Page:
There is a story about a Chinese saying which goes like this : “May you live in interesting times”. Apparently uninteresting times are filled with peace and prosperity and are hardly exciting to the human soul. Times of tumult, on the other hand, are full of excitement. So the above statement while appearing to be a blessing is actually meant to be a curse.( While the saying was attributed to Chinese, so far there is no evidence of its origins)

 So, I wonder, are we living in interesting times? If you look at the world as a whole there is plenty that is happening to make these very interesting times. But my question is focused on those who are connected to the field of loyalty marketing. It would certainly seem like we are living in interesting times..

 Turn the clock back by a couple of decades… those of us who bravely marched into the field of loyalty marketing found ourselves in interesting times—undoubtedly interesting times. Awareness of loyalty marketing was low despite the fact that a few marquee brands had launched well-conceived loyalty programs. The market was still largely a seller’s market and it was growing… the decades starting 1990 witnessed such rapid growth that marketers had no time for retention. I remember talking to the CMO of a mobile services company in the year 2004.

Me: What do you think of customer loyalty programs?

Mobile co CMO: Yes, yes, they are good, you know, customers are the most valuable asset and so I think we should retain our customers

Me: Would you consider launching a loyalty program?

CMO: But why do we need a loyalty program?

Me: Because customer attrition is very high in the industry

CMO: That’s true.. but

Me: You don’t think you need a loyalty program?

CMO: No Ram, why would I need a loyalty program? My customer base is growing in double digits every year. I am not able to cope up with the demand. So, why would I want to retain customers?

Me: But then you keep saying every week you need to launch a new scheme to attract new customers…

CMO: Don’t you understand? We need to attract new customers. We need to be visible in the media. But churn is an industry issue. Talk to any one in this field. No one is worried about customer retention now.

 In another instance I was talking to the program manager after doing a program audit. One of the audit findings was that there was not much interest in the program and they could have as well given a higher discount to the premium tier.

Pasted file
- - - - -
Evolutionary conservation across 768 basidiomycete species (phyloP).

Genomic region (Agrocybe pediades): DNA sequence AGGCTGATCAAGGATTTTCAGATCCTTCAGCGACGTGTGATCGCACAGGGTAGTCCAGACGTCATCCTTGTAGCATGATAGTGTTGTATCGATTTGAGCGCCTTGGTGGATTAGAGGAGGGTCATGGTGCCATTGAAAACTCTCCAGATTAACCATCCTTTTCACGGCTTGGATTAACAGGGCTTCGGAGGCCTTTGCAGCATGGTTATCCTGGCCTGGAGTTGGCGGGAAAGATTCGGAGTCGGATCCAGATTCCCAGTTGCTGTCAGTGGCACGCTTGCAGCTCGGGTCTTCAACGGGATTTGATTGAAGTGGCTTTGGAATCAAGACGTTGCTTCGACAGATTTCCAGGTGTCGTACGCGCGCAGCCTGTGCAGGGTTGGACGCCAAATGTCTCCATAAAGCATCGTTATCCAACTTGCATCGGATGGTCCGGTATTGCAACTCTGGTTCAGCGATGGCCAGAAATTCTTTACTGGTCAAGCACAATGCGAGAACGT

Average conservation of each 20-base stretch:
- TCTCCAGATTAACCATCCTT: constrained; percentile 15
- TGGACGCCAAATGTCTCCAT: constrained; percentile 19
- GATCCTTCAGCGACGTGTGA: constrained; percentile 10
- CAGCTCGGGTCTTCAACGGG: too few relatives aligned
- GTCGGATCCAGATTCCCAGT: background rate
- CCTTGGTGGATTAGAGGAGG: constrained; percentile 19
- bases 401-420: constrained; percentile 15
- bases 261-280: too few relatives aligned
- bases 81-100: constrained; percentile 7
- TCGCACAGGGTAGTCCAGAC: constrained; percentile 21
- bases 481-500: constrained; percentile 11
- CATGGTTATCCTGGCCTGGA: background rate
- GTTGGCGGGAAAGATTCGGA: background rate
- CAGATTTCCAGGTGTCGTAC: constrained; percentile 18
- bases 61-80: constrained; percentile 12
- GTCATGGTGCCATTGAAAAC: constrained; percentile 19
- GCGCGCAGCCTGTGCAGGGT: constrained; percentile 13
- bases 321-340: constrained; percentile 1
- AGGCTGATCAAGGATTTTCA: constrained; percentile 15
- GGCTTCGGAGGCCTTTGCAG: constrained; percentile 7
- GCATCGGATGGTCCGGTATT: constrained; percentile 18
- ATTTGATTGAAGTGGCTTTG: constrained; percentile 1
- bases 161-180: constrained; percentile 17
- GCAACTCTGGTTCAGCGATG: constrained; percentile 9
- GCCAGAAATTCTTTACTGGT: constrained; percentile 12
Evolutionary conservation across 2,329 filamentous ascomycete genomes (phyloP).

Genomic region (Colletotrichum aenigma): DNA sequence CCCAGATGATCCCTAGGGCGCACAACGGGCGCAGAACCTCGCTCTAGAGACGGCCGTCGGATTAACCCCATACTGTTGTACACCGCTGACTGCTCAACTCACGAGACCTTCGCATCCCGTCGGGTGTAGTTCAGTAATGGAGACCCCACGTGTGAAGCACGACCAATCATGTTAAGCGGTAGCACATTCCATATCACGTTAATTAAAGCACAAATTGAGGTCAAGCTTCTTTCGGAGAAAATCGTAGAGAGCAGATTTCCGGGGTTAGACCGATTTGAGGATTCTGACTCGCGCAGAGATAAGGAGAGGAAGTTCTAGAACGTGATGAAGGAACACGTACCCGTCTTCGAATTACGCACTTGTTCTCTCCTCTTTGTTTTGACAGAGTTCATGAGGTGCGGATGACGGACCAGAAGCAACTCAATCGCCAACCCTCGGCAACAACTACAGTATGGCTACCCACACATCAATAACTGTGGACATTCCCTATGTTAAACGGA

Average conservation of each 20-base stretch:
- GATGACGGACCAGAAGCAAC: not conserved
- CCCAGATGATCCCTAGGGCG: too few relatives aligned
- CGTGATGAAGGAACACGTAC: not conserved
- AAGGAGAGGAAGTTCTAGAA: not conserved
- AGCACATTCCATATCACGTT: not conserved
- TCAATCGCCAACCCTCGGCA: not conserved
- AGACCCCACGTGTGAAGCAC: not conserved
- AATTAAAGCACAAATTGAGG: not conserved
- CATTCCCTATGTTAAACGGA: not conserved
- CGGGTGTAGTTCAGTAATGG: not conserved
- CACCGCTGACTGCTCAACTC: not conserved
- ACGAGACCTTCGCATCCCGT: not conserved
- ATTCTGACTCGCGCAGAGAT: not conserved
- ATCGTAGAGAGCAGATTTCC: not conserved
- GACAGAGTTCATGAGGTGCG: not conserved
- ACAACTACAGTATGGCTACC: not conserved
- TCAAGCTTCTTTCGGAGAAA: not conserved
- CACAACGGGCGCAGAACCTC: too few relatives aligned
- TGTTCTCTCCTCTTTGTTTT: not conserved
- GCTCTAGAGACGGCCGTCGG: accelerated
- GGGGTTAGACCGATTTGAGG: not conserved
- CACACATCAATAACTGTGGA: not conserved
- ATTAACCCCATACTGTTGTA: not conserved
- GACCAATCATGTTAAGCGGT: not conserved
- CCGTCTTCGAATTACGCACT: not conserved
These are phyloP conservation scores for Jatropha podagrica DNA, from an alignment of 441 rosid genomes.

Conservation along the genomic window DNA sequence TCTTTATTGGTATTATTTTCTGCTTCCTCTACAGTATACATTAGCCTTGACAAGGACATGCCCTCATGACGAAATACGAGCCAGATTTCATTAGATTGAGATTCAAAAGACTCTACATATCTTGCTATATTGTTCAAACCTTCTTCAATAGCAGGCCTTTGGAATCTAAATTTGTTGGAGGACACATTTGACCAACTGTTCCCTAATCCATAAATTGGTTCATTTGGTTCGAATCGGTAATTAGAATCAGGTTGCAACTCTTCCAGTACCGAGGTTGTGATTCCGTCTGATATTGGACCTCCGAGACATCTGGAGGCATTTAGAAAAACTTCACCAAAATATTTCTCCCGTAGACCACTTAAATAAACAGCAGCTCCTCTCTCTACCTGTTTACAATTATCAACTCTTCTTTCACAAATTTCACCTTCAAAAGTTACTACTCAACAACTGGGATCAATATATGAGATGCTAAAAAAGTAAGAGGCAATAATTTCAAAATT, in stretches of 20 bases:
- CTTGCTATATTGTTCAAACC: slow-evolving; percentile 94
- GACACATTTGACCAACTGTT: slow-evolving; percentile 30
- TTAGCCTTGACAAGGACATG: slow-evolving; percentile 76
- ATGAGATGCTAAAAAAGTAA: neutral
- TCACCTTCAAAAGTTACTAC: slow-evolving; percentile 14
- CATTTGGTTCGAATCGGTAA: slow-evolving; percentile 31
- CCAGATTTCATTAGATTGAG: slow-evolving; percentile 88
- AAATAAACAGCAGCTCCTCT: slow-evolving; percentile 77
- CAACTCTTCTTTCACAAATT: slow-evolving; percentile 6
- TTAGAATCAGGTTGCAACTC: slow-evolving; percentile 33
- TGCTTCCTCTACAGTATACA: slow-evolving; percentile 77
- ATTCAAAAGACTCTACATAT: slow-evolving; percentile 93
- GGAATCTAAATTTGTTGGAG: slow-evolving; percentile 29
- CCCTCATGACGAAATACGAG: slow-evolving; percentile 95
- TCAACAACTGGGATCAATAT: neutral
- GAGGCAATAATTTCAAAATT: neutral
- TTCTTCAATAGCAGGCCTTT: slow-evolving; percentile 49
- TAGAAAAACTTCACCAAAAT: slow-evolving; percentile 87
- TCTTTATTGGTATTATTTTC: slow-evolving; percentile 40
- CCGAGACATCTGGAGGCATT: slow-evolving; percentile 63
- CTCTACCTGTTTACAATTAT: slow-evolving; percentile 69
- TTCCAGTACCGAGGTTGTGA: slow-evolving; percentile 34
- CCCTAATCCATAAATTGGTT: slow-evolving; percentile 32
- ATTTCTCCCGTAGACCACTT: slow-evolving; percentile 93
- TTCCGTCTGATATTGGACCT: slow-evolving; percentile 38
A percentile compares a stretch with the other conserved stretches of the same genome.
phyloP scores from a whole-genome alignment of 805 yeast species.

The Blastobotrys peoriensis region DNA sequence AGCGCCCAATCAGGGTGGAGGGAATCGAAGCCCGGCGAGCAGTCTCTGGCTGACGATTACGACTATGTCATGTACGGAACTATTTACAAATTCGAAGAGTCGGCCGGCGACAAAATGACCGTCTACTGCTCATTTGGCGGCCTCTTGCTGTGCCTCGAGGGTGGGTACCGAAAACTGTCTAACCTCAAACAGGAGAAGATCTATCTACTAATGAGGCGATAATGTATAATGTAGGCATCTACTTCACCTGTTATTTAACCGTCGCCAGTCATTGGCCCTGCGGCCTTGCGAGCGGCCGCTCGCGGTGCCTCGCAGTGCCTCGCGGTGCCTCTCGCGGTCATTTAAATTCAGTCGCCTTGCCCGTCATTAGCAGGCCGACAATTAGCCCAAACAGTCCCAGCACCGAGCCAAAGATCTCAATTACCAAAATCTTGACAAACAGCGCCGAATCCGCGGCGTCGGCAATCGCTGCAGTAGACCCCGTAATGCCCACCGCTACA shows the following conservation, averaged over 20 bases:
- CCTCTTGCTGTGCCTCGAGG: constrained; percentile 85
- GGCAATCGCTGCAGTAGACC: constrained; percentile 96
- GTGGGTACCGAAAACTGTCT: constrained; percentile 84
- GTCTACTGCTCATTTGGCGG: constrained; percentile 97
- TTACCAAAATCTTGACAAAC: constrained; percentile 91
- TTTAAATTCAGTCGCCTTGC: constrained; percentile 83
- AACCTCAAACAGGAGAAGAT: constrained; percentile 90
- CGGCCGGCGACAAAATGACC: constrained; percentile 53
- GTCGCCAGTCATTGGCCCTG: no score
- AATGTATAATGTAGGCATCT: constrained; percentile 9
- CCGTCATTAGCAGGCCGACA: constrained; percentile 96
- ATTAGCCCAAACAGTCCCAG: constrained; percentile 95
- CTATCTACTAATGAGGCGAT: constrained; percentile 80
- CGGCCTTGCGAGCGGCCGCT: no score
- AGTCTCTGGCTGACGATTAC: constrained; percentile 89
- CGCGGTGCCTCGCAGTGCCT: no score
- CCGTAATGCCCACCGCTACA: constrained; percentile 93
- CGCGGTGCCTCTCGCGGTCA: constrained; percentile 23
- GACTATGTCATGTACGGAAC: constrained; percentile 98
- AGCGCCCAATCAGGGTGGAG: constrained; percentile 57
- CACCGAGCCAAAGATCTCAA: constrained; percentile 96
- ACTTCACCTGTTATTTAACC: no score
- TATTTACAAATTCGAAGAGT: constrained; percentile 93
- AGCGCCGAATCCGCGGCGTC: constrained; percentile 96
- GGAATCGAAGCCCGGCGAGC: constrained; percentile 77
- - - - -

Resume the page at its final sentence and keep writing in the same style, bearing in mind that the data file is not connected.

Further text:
“Absolutely”, exclaimed the program manager, “that is exactly what we wanted to do and that is why the loyalty program”

That in short describes the awareness and attitude towards loyalty programs at the turn of the century (or millennium if you prefer a grander time zone). You had to knock on a hundred doors before you found a prospect that was interested in a loyalty program. And loyalty programs were , at least on some occasions, run for the wrong reasons! Nobody wanted to see beyond a points table. More than everything else the rewards could not be delivered to customers in remote areas. So there were always surprises, shocks and struggles in those days! You could certainly call them interesting times 🙂

 Cut to 2018.

The market was brimming with loyalty program agencies, consultants giving you the in-depth knowledge of loyalty, tech vendors who were disrupting the market with technology platforms, and customer experience was threatening to unseat loyalty( it still does!). There was a new announcement everyday, if it was not a new way to shape your customer experience, it was a blockchain based platform that made fraud next to impossible and increased the ‘liquidity’ of your points. Looks like loyalty was ready for its “day in the sun” or fifteen minutes of fame!

But wait, there is some more news. Let me present the gist of a discussion on a business forum:

A marketing manager wanted to launch a channel loyalty program and wanted his group to help him decide. And here is a short version of the discussion:

MM1: Hi all, I need to launch a loyalty program. Can you suggest a good vendor?

MM2: It is no rocket science. Go with any vendor.

MM1: What should I assess the vendors on?

MM2: Let me make it simple for you. There is no rocket science here. All you need are a) a points engine and b) a rewards vendor. Almost any points engine is capable of handling member accounts. And as far as rewards catalogue is concerned, your vendor should be able to manage the procurement and delivery of the rewards. After that it is just commercials!

MM1: Thank you. That is great! I will follow your advice. And if I get stuck anywhere along the way, can I get your advice.

MM2: Feel free to message me privately, anytime!

 There, that example seems to be symptomatic of the field of loyalty marketing. I have nothing against any of the players in the exchange, but after spending two decades building customer loyalty, I can definitely vouch for the fact there is much more to loyalty building than a platform and a catalogue. No doubt these two are critical components in the delivery of a loyalty program. But there is a lot more that you need to address before even thinking of the program delivery!

I am not saying the above exchange is typical of the situation today. There are a lot of program managers who understand the art and science behind loyalty programs and are willing to invest in designing the program well.

It is just that we seem to have moved from “ What is a loyalty program? “ to “Why do we need a loyalty program?” to “ I need it but I can handle it on my own”

And that last quote takes different forms like:

So, to me, it seems like loyalty marketing has always faced interesting times. And with the renewed interest in customer retention, it is getting even more interesting. What do you think?


#loyalty marketing,# relationship marketing,#marketing,#CRM,# Customer_retention, #reflections, #loyalty_evolution, #loyalty_story, #loyalty_awareness, #loyalty_attitudes